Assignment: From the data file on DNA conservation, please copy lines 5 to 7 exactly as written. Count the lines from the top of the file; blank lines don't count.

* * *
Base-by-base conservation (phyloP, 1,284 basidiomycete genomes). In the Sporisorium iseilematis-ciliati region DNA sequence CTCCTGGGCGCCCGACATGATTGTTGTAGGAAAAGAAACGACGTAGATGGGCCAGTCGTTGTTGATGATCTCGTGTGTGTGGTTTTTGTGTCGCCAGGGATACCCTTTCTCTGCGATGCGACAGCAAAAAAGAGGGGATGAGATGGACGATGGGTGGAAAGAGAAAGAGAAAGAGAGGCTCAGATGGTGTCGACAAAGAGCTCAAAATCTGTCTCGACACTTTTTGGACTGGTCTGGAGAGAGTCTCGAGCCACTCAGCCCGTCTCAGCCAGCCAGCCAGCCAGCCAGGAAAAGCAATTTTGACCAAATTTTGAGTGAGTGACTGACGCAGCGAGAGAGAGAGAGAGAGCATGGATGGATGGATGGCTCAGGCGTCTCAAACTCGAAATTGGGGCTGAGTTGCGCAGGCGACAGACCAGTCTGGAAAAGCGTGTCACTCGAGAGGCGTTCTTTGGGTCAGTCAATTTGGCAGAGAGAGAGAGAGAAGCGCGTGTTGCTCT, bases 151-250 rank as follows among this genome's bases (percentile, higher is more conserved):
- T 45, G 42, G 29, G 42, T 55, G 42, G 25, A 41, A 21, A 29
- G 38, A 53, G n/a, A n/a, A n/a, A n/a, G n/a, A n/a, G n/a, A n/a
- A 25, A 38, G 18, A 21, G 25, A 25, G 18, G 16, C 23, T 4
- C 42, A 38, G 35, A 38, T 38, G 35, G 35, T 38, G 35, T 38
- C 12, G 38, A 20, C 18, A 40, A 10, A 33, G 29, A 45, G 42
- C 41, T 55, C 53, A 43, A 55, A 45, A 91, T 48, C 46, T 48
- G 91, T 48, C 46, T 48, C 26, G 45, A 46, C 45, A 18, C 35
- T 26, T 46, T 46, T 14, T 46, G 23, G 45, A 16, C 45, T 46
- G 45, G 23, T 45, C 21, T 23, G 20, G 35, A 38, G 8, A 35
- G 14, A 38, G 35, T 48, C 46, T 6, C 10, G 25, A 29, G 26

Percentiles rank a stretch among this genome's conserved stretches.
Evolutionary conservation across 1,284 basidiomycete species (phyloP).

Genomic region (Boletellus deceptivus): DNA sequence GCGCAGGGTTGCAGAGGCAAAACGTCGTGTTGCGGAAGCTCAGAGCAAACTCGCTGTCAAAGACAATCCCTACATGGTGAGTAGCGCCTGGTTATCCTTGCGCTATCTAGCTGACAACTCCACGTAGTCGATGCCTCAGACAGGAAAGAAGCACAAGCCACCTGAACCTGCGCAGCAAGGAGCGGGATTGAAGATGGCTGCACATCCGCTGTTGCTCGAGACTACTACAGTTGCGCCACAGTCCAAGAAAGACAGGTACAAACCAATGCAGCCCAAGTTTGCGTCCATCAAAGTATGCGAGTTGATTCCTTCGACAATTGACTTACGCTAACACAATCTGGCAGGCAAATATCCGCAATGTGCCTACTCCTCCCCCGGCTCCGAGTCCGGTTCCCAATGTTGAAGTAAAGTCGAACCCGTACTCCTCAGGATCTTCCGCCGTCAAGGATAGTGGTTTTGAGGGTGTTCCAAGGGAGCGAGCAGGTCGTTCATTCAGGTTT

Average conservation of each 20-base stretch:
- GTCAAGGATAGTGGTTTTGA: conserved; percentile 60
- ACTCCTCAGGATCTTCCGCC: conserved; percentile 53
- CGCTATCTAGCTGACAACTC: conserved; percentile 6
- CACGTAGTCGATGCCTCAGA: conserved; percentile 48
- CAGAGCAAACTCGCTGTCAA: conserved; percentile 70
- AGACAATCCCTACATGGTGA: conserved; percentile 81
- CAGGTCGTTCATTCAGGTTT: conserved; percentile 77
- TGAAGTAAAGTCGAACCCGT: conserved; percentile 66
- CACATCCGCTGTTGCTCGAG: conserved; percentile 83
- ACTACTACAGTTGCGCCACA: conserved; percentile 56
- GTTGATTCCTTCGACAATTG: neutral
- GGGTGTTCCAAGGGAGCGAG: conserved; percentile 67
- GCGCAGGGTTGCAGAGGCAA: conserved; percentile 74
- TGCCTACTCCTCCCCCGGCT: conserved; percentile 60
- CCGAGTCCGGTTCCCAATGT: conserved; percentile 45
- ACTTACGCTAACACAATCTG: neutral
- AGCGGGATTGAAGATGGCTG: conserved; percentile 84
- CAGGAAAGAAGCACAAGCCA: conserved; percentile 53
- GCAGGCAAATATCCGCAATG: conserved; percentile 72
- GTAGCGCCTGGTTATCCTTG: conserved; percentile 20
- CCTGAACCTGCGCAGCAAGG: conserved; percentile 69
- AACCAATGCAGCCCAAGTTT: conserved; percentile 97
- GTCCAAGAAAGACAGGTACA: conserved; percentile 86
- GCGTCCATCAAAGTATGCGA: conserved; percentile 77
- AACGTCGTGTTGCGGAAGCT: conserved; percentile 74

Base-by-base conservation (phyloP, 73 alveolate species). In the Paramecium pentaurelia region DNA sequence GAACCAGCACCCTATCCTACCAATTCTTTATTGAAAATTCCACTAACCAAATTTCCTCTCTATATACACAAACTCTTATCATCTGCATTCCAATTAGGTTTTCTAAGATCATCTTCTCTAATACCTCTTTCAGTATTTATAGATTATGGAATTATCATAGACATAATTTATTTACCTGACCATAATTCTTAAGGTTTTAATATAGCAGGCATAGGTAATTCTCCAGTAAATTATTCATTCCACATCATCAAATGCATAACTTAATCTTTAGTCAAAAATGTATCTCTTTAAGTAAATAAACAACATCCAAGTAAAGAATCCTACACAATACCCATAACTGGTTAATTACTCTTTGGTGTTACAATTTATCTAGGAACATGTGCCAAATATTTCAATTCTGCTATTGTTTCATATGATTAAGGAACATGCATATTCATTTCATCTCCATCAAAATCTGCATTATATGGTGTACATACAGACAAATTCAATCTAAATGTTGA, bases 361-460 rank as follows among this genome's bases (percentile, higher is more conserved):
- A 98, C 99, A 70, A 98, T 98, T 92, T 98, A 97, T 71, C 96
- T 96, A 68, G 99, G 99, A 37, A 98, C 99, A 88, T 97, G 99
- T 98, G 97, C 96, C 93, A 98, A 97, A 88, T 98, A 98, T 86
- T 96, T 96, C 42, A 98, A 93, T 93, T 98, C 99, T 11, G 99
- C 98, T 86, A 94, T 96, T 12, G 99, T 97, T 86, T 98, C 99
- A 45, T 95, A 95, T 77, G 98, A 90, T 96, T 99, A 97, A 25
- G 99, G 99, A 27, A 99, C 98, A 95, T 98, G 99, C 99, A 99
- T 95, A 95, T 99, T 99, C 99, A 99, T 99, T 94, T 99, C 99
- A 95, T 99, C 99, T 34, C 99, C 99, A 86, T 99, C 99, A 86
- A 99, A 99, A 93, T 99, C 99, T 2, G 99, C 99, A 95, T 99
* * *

- C 42, A 38, G 35, A 38, T 38, G 35, G 35, T 38, G 35, T 38
- C 12, G 38, A 20, C 18, A 40, A 10, A 33, G 29, A 45, G 42
- C 41, T 55, C 53, A 43, A 55, A 45, A 91, T 48, C 46, T 48